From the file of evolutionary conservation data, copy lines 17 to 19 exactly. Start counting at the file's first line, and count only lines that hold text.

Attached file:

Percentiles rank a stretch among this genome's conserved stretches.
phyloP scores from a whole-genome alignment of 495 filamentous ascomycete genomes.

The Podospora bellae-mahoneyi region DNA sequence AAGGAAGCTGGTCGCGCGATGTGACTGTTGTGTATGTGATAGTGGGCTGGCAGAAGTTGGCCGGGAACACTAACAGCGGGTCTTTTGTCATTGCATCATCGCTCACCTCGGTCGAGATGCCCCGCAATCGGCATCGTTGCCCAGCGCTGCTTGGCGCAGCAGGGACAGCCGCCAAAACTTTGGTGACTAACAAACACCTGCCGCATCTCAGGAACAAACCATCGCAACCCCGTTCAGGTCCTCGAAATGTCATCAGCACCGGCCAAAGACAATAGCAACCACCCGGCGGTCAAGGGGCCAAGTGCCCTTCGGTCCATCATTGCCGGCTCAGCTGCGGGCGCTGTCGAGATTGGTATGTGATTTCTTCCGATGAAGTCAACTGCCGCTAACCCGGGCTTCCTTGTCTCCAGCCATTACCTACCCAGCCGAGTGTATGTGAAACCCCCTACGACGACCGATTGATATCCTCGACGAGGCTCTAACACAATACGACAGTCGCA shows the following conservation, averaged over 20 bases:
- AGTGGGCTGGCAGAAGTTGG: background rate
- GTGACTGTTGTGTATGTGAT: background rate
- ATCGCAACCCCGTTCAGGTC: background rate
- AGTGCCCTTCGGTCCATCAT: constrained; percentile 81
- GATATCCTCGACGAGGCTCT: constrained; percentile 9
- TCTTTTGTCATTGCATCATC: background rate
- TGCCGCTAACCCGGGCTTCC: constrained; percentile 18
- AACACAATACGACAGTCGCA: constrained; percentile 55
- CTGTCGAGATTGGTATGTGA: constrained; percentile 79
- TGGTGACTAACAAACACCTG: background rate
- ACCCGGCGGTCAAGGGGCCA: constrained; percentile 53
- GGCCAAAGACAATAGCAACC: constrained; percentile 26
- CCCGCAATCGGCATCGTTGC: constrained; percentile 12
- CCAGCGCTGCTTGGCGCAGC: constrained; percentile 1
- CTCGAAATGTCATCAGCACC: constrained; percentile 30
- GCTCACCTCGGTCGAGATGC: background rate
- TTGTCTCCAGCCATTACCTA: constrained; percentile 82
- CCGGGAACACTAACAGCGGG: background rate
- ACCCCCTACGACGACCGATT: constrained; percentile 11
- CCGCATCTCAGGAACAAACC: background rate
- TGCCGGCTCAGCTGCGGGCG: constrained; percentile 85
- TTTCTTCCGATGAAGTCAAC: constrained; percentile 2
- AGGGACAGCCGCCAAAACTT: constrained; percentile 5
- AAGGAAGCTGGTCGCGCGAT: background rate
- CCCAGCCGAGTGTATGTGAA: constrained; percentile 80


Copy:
- CCAGCGCTGCTTGGCGCAGC: constrained; percentile 1
- CTCGAAATGTCATCAGCACC: constrained; percentile 30
- GCTCACCTCGGTCGAGATGC: background rate